What are the Ingredients in a Dream Job?
There are four factors that influence how much you’ll love your job – the organization you work for (including your direct boss), the lifestyle it provides (pay, hours, travel, location, etc.), the actual work you do, and finally the people you work with. If your job is only good in zero or one of these factors, find a new one now. If two of these are present, it’s an ok job but don’t let it be long-term. If your job has three of four, it’s a great job. Four out of four, now that’s your dream job. This week I experienced a big dose of all of these factors, reminding me again why I have a dream job.
First, I met with many of our board members to talk about how we can best organize our resources to accomplish our vision. Each meeting was a powerful reminder of the impact of SpringHill’s mission and the quality people I’m blessed to serve on behalf of.
Next I spent a big part of my week in Indianapolis with all our SpringHill leaders at our annual Leadership Conference. The conference provided me an opportunity to do two things that I love to do – teach and learn. I was able to speak with our team about being a multiplying leader and I learned from our own team and SpringHill friends about building healthy team culture, living out the Gospel and preparing ourselves for leadership.
But most importantly this week gave me the opportunity to spend time with a group of people I truly love – SpringHill staff. We worshipped, played (Duck Pin Bowling was a blast), ate, prayed, worked, learned, laughed, encouraged, challenged, and grew together as a team. This group of people, and the incredible work they do, is why I’m blessed beyond what I deserve to have the job I do.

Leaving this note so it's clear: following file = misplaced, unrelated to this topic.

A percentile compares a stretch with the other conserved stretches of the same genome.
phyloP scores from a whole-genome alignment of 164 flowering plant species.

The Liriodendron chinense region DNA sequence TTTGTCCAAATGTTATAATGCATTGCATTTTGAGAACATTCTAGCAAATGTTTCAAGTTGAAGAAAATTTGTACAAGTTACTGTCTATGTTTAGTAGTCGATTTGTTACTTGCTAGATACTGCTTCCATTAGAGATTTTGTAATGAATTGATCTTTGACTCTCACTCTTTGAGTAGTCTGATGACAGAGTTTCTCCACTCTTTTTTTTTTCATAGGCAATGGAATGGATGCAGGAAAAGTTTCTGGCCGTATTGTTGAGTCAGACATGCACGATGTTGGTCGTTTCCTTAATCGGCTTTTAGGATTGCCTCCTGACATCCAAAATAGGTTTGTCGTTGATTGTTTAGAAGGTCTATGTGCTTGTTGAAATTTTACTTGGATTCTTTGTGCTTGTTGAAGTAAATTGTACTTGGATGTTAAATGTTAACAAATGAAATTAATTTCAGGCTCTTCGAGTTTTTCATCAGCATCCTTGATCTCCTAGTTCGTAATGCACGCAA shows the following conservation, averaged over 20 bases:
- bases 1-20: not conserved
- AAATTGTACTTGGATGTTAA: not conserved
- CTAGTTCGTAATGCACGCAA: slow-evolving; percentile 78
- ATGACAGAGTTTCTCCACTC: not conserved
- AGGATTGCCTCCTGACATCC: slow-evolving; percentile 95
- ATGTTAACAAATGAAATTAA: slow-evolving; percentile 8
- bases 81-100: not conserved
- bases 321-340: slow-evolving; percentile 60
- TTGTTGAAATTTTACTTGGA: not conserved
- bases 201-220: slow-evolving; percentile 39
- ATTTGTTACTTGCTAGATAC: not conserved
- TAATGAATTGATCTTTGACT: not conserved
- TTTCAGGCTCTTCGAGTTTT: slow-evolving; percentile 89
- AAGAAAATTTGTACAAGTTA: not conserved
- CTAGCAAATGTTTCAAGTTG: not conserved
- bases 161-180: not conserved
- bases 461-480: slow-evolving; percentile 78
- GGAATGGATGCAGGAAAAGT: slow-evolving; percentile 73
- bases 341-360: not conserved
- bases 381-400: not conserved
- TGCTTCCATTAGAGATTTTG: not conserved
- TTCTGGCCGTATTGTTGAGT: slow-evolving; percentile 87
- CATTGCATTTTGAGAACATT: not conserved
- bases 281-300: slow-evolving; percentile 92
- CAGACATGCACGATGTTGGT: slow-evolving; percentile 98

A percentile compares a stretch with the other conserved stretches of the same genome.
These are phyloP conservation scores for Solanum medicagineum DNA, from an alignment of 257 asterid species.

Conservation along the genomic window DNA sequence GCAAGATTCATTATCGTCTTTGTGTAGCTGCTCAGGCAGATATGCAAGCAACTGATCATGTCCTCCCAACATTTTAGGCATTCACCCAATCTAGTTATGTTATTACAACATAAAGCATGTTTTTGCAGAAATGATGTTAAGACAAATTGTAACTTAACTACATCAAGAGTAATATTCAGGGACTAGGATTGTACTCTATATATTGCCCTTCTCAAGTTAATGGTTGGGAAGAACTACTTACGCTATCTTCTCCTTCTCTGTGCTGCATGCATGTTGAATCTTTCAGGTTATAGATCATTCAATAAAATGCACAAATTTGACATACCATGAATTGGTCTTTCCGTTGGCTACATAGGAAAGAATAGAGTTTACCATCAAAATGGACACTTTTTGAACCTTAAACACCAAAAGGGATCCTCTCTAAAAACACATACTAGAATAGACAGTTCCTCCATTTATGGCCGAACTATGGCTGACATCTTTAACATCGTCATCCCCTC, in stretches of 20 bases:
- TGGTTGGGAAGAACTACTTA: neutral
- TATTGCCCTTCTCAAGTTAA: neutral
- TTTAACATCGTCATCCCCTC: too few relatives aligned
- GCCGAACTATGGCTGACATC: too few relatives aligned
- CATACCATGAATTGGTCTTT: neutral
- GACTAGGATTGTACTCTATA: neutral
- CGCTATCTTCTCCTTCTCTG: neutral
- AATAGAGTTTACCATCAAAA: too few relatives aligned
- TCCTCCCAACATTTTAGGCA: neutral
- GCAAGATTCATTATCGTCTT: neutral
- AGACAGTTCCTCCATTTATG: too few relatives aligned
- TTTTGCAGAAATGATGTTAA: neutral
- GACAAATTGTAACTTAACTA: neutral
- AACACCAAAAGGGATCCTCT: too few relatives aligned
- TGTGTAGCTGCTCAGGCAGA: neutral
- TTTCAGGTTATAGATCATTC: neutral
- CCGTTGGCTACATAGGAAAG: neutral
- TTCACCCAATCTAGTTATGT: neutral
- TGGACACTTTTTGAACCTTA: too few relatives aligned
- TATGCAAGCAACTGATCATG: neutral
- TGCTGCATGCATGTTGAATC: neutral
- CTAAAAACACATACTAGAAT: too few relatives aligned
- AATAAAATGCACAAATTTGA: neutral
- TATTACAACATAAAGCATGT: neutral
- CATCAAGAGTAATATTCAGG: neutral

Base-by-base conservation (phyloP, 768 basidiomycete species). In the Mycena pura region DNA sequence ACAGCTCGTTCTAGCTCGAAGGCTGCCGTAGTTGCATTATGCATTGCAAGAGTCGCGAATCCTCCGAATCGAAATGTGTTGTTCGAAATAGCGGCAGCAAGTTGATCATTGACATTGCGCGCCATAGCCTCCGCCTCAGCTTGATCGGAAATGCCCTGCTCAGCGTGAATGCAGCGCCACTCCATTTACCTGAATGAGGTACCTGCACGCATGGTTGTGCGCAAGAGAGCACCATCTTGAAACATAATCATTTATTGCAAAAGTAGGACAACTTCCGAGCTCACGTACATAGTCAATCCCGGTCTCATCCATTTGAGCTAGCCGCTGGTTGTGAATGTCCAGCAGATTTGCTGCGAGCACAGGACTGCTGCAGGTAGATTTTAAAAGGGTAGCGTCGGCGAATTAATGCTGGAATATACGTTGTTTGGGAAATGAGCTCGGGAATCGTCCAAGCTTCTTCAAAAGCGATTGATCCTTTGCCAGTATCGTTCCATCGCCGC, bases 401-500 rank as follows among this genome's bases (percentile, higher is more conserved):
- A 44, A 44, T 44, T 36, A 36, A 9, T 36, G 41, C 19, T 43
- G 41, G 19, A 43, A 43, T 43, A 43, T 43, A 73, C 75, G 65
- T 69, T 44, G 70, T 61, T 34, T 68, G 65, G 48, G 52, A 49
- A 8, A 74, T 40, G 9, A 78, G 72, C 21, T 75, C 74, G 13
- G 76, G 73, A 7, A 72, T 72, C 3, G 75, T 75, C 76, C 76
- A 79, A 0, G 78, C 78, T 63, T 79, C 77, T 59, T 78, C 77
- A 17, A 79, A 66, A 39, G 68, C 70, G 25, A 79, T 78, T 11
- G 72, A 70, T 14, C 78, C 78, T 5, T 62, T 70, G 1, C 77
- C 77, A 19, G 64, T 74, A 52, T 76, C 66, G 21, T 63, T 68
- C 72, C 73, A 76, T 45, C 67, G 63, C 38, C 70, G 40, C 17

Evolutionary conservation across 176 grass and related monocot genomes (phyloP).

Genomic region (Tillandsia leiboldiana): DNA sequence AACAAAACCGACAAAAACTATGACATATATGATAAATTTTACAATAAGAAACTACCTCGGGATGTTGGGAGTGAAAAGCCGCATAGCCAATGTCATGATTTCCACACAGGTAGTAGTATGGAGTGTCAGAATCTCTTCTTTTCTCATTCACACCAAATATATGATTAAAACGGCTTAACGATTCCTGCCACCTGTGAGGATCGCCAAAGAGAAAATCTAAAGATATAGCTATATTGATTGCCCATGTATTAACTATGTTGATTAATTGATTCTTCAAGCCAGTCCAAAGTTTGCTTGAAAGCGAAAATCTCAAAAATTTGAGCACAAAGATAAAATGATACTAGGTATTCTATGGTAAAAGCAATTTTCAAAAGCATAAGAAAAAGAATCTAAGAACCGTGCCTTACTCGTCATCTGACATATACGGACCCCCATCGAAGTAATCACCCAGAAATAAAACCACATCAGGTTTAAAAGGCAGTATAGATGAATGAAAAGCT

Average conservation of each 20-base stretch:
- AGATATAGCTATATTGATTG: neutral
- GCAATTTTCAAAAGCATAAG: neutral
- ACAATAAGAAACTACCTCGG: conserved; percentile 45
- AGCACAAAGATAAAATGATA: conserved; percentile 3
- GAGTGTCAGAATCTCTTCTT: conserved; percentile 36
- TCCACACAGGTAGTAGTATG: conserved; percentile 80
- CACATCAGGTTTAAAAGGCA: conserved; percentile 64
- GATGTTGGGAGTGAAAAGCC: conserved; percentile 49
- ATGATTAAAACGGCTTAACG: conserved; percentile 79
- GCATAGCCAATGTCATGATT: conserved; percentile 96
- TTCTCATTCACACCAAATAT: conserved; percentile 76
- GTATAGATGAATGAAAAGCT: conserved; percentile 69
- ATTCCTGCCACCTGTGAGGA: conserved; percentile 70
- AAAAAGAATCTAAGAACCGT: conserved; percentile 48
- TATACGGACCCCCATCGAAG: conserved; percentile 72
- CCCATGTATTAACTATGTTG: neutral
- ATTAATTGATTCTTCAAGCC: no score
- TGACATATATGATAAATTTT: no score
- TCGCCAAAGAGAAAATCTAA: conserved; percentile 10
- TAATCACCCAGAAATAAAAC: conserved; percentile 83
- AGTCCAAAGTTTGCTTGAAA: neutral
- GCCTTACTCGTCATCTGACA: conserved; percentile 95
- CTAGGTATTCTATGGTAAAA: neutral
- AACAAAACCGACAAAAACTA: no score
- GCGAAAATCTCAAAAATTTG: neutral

The Benefits of Teaching at Conferences
I had an English professor who would tell me “if you can’t express your thoughts in writing it’s because you don’t know your subject well enough”. Taking this maxim to another level – you can’t teach about a subject unless you’ve mastered it.
This wherein lies one of the reasons I always teach at conferences or other venues anytime the opportunity arises, as I did this week at the Christian Camp and Conference Association National Conference. Because when I teach I benefit at least as much as those I’m teaching and usually much more.
But this wasn’t always the case. Earlier in my career I avoided teaching, or did it begrudgingly, because I believed it took focus off from my “real” work and worse, it wouldn’t benefit my team or organization. But over the last number of years I’ve discovered how wrong this perspective was.
What I now know is teaching:
- Is the purest form of multiplying leadership (Leadership25) because it spreads what you know and have learned to and through others.
- Forces me to think through the what, why and how of the material I’m teaching.
- Provides an opportunity to assess how well I and/or our team is doing with the subject area. In other words when I teach I want to be able to say that we’re doing (or at least attempting to do) what I’m teaching.
- Can and should be used to help sharpen my own skills and those of our team.
- Reflects well on SpringHill.
So next time the opportunity to teach at a conference or other venue comes your way, remember you and your team will benefit at least as much as those who sit in on your workshop, and most likely, you’ll benefit much more.